Sustainability is a hot issue for most people, but they may not think of sustainability when it comes to their diet. For a healthy eating plan to be successful it should be something you can sustain for a lifetime. When the book, Wheat Belly, was popular, I know people who followed the plan, shunning wheat as an evil food. (How do you know if someone was following the Wheat Belly diet? Don’t worry, they will tell you in the first 2 minutes). But, giving up wheat for life isn’t sustainable, and it isn’t necessary either.

One of my daily reads is ConscienHealth. It is a smart, thought-provoking blog that puts nutrition, specifically focused on obesity, into perspective. The latest post on the dangers of moral certitude summarizes the issue:

 “In the final analysis, a dose of humility might be best. Nobody has perfect dietary advice to offer. Nobody has cures for obesity. But plenty of smart people have good ideas to share. Moral certitude is not as persuasive as good science for deflecting weak ideas and weeding out the hucksters.”



Food & Fitness After 50: Beat the heat hydration tips

This post was written by Dr. Bob Murray, co-author of Food & Fitness After 50, and hydration and exercise expert.

satchel-paige-angie-villegasFamed baseball player Satchel Paige’s career spanned from 1924 to 1966, incredible longevity for any athlete.  In addition to being an amazing pitcher, Satchel’s unique perspective on life produced many memorable quotes, including “Age is a question of mind over matter.  If you don’t mind, it don’t  matter.”  Also, “How old would you be if you didn’t know how old you were?”  Both quotes speak to the importance of maintaining an optimistic, positive attitude about aging, although our bodies naturally change as we age.  Some of those changes influence our ability to stay well hydrated, especially so during the hot summer weather.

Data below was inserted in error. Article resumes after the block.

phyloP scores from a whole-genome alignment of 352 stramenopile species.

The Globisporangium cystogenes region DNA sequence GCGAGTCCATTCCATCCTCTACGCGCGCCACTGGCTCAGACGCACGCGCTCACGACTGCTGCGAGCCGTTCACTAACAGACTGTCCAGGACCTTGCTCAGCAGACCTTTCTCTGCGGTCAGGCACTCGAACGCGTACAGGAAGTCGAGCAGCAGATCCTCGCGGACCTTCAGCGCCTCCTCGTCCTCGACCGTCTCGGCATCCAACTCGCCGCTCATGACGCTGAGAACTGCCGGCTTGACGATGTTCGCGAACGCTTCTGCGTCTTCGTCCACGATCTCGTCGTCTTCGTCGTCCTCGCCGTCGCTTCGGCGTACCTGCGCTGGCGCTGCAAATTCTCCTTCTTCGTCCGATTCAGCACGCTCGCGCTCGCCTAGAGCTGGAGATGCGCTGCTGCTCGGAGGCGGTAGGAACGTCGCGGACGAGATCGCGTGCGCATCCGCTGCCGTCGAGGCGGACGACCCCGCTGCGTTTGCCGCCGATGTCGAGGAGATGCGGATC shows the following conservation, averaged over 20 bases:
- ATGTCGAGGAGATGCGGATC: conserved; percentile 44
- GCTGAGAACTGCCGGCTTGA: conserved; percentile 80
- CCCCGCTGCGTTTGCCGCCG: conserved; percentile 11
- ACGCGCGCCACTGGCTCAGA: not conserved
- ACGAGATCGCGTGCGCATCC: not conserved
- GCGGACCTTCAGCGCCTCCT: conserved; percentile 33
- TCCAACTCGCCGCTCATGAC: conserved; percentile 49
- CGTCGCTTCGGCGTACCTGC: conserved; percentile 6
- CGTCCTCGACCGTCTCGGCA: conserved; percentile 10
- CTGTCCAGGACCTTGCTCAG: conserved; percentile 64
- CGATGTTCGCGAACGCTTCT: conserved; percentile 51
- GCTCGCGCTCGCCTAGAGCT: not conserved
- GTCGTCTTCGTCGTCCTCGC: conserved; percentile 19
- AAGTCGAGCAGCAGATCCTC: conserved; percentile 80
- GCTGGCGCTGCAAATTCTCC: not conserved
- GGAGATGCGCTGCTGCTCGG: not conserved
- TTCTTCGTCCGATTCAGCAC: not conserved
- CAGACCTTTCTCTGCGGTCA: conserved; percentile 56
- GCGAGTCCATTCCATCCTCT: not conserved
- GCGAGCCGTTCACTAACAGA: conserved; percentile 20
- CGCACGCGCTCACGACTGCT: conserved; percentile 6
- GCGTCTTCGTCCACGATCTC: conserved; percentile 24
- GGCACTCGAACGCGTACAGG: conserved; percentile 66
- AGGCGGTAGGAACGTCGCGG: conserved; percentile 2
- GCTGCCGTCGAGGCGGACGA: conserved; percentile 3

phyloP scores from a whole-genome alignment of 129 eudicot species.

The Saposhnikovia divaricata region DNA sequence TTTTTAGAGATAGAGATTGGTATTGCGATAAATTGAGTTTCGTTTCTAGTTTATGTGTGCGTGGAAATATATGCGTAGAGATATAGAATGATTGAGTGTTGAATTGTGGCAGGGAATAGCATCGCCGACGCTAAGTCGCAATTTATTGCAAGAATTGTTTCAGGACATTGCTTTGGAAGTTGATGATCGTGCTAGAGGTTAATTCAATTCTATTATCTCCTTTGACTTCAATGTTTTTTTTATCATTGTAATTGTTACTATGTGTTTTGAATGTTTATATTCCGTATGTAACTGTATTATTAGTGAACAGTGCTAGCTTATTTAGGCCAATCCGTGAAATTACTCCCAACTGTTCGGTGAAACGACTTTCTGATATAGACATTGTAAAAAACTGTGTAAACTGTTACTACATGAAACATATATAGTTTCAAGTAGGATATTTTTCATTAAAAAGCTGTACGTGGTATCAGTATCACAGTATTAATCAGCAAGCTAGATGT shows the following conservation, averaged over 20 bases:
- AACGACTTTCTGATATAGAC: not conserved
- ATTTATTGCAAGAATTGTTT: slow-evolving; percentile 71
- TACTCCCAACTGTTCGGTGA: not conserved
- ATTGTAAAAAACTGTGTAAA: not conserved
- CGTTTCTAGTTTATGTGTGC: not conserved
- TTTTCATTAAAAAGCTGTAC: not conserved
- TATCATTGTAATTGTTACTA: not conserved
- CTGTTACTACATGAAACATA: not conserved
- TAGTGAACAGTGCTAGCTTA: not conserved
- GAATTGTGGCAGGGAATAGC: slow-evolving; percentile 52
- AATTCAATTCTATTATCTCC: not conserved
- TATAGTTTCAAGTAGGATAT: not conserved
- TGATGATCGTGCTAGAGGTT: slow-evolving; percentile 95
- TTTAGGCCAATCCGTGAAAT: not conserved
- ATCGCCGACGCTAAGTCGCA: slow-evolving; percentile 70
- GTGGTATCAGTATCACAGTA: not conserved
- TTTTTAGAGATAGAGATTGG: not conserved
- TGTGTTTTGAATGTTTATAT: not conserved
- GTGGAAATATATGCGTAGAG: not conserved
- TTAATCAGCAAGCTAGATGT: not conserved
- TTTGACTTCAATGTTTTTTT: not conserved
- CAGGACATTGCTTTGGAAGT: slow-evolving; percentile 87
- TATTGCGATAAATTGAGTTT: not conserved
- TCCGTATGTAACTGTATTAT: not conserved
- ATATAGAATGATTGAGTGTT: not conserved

What does staying hydrated mean?

It is important to point out that staying hydrated—drinking enough each day to prevent significant dehydration and its consequences—is usually not a problem for the vast majority of older adults.  Although it is true that our thirst mechanism becomes less sensitive as we age, that change does not typically increase the risk of dehydration.  That may sound counterintuitive but it turns out that humans of any age do not rely solely on thirst as the primary gauge for when to drink.

Drinking at meals accounts for most of our daily fluid intake, along with the spontaneous drinking that occurs throughout the day—stopping at the water fountain and drinking coffee, tea, bottled water, and soft drinks at work or while watching TV are examples of spontaneous drinking.  The fact is that thirst plays a minor role in our daily fluid intake and that is especially true for those older adults who are inactive.  For those reasons, the reduced thirst sensitivity that occurs as we age does not have a major influence on our day-to-day hydration.  However, as with all things in life, there are exceptions.water

The dangers of dehydration

When older adults fall ill, suffer immobilizing injuries, or fight diseases, the loss of thirst sensitivity can contribute to dehydration because normal drinking at meals and spontaneously throughout the day is completely disrupted.  Age-related loss of thirst sensitivity can also be a problem during heat waves or with prolonged sweating during endurance exercise, long hikes, and yard work when sweating results in dehydration.